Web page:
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True Blues

No longer recording, Moody Blues aren't ready to call it a day

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LONG DISTANCE VOYAGERS Justin Hayward, left, never expected 'Nights in White Satin' to be a hit. - MARK OWENS
  • Mark Owens
  • LONG DISTANCE VOYAGERS Justin Hayward, left, never expected 'Nights in White Satin' to be a hit.

Justin Hayward has a featured position in the Moody Blues, as singer, guitarist and main songwriter. But that latter talent looks like it won't get any further use within that group.

The Moody Blues last released an album in 2003, the holiday CD December. There hasn't been a studio album of new original music since 1999's Strange Times.

Hayward believes that's likely to be the band's final studio album. "I think this is probably it," he says. "People want DVDs from us now. I think any product we do will be along that line."

Touring with the Moody Blues, though, will remain a priority for Hayward. The band plays April 29 at the Wells Fargo Center for the Arts in Santa Rosa. But Hayward is also carving out time in his schedule for solo tours and making solo albums, like last year's Spirits of the Western Sky.

If the Moody Blues are done making albums, they still leave fans with an impressive discography. Hayward and bassist John Lodge joined drummer Graeme Edge (this trio makes up the current lineup), keyboardist Mike Pinder and flute player Ray Thomas in time to make the album that saw the Moody Blues evolve from an R&B-based pop band into a far grander style of pop-rock, 1967's Days of Future Passed.

Featuring Hayward's "Nights in White Satin," Future Passed is considered by many to be the first progressive rock album, and its lush, melodic and expansive songs gave the Moody Blues a stylistic template for the six additional albums they released before going on hiatus in 1974.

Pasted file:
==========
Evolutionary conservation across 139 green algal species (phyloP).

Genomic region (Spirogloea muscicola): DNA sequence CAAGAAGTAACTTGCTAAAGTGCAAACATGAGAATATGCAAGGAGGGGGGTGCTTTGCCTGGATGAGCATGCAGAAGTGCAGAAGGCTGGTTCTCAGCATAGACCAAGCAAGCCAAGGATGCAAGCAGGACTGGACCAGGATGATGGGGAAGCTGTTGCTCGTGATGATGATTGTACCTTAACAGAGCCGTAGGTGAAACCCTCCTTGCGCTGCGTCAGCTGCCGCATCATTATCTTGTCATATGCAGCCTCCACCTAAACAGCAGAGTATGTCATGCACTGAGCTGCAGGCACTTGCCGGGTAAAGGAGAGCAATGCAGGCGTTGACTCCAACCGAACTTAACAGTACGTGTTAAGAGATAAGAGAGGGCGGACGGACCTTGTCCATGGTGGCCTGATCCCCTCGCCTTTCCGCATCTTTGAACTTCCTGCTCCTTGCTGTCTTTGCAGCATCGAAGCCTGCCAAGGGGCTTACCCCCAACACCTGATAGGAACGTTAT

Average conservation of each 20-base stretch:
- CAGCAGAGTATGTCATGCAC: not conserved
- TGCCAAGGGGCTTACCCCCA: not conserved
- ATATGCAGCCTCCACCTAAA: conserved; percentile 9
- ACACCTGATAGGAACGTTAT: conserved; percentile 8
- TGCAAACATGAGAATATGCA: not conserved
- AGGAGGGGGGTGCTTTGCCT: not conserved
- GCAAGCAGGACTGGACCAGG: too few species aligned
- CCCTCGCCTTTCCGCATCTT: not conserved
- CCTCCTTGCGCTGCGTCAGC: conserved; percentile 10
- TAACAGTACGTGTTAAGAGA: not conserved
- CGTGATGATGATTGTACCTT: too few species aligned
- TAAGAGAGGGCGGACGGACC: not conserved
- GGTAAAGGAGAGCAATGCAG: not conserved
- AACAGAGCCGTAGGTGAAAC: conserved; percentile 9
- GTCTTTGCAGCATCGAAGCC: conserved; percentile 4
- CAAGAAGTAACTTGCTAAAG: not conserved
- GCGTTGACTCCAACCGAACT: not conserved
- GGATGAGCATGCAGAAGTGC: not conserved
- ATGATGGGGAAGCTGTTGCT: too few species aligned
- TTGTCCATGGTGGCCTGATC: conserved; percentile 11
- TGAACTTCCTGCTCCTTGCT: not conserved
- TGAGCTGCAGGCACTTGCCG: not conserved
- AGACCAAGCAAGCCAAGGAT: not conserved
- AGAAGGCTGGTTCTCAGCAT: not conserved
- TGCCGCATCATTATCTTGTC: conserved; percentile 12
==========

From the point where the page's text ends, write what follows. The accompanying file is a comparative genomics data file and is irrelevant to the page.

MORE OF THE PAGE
The band returned four years later with Octave, and then really hit their stride artistically again with the 1981 album Long Distance Voyager. The 1980s saw three more studio albums and hit songs like "Your Wildest Dreams" and "I Know You're Out There Somewhere," before the pace of studio recordings slowed in the 1990s.

"People think the '60s was our best time," Hayward says. "But to be honest, the most fun was that time in the '80s—to have that opportunity to be on TV and have hit singles in your early 40s. I was a kid in the '60s, with my head down and a little too stoned. In the '80s, I was able to enjoy it. Believe it or not, a lot of our audience today comes from that time, not the '60s."

But rest assured—the Moody Blues also play their signature 1970s hits in concert, including "Nights in White Satin," a song Hayward never expected to be a hit. If he had, he says, "I would have run a mile if you'd have told me what would happen. I would have been scared."

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